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Maxwellisation is the legal practice in English and Scots law that allows persons who are to be criticised in an official report to respond prior to publication, based on details of the criticism received in advance.

The process takes its name from the publisher Robert Maxwell. In 1969, Maxwell was criticised in a report by the Department of Trade and Industry as "unfit to hold the stewardship of a public company". Maxwell took the matter to court, where the DTI was said by the judge to have "virtually committed the business murder" of Maxwell.[1][2]

To avoid any repeat following Mr Justice Forbes' ruling, official policy was altered to ensure prior notice would be given of critical findings. Relevant witnesses are shown the specific extracts of reports relating to them.[3]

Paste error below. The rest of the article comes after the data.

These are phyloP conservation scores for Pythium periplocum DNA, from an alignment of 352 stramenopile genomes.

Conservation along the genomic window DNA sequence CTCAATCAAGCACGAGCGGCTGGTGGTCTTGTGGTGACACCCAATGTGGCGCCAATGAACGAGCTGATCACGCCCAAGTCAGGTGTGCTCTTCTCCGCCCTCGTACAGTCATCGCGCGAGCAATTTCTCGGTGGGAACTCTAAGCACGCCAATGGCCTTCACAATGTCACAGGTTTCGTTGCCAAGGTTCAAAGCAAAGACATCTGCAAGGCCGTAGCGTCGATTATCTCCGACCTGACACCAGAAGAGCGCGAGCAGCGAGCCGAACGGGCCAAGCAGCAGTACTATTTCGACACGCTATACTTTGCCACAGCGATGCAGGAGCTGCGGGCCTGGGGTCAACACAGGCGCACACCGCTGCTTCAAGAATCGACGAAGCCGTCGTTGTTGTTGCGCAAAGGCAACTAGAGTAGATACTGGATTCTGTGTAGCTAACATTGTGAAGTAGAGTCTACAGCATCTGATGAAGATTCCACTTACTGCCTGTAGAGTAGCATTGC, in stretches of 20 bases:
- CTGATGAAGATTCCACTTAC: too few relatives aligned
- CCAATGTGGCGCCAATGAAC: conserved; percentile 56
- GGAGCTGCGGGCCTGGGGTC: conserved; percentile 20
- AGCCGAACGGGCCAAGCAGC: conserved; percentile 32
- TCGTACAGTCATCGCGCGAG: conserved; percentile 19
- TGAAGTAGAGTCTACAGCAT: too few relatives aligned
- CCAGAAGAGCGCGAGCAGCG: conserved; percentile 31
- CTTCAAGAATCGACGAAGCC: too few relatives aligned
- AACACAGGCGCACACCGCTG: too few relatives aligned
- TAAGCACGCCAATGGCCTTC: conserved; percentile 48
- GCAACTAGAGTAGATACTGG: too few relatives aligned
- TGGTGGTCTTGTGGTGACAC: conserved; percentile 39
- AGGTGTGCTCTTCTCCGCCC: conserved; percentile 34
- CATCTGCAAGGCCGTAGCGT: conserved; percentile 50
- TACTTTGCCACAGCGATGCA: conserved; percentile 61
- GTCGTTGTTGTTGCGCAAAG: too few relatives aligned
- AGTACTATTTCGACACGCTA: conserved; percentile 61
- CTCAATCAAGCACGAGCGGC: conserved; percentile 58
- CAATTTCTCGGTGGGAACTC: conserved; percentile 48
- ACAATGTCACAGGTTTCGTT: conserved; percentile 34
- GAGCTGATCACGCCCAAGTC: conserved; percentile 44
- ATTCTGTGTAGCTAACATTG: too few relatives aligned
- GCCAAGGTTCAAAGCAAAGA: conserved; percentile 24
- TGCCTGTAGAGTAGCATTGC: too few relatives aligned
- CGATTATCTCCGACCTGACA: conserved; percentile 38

Many examples exist of the process being applied, including the 1997 report into the Guinness share-trading fraud[4] and the Iraq Inquiry.[5]


  1. ^ "Maxwellisation". Retrieved 10 April 2013.
  2. ^ Maxwell v Department of Trade and Industry [1974] QB 523
  3. ^ "Consultation on Inquiries (Scotland) Rules: Scottish Inquiries Under the Inquiries Act 2005". The Scottish Government. Retrieved 10 April 2013.
  4. ^ "DTI Inquiries". 4 June 1997. Hansard. Retrieved 10 April 2013.
  5. ^ Chilcot, John (13 July 2012). "Letter to David Cameron" (PDF). Iraq Inquiry. Retrieved 7 July 2016.